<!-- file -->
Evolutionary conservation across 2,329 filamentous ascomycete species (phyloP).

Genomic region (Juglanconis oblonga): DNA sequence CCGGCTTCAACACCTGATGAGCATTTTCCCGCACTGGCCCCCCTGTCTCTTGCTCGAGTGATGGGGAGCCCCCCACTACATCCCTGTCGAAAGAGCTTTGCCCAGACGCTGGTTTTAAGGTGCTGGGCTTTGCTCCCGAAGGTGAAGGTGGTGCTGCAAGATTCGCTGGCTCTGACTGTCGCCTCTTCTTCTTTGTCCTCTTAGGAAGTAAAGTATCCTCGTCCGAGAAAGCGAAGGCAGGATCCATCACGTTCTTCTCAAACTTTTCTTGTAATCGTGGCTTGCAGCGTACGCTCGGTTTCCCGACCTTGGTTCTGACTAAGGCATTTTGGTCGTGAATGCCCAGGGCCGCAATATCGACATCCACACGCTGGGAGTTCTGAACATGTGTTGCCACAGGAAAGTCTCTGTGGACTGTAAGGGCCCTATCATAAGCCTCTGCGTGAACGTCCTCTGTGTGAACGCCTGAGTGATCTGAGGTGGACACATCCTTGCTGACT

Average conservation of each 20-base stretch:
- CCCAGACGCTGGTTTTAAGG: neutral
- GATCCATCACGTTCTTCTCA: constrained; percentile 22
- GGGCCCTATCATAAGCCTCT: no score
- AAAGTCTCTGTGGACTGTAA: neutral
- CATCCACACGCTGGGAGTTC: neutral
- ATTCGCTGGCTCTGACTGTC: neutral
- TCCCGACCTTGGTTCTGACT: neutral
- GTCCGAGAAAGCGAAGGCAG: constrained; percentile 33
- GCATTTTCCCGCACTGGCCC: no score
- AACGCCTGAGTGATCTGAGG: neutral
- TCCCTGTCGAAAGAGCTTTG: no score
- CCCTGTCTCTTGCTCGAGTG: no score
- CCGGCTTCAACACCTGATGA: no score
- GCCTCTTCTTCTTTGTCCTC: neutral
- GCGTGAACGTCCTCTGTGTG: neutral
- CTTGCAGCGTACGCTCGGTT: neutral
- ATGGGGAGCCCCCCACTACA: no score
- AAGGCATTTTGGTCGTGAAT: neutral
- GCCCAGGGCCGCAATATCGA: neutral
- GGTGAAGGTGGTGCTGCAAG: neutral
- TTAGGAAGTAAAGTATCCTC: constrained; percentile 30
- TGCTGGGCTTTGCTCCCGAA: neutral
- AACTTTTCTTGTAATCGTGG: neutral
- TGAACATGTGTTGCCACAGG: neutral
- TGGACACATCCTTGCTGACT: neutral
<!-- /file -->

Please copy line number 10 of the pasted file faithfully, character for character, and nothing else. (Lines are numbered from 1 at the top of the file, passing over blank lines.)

- TCCCGACCTTGGTTCTGACT: neutral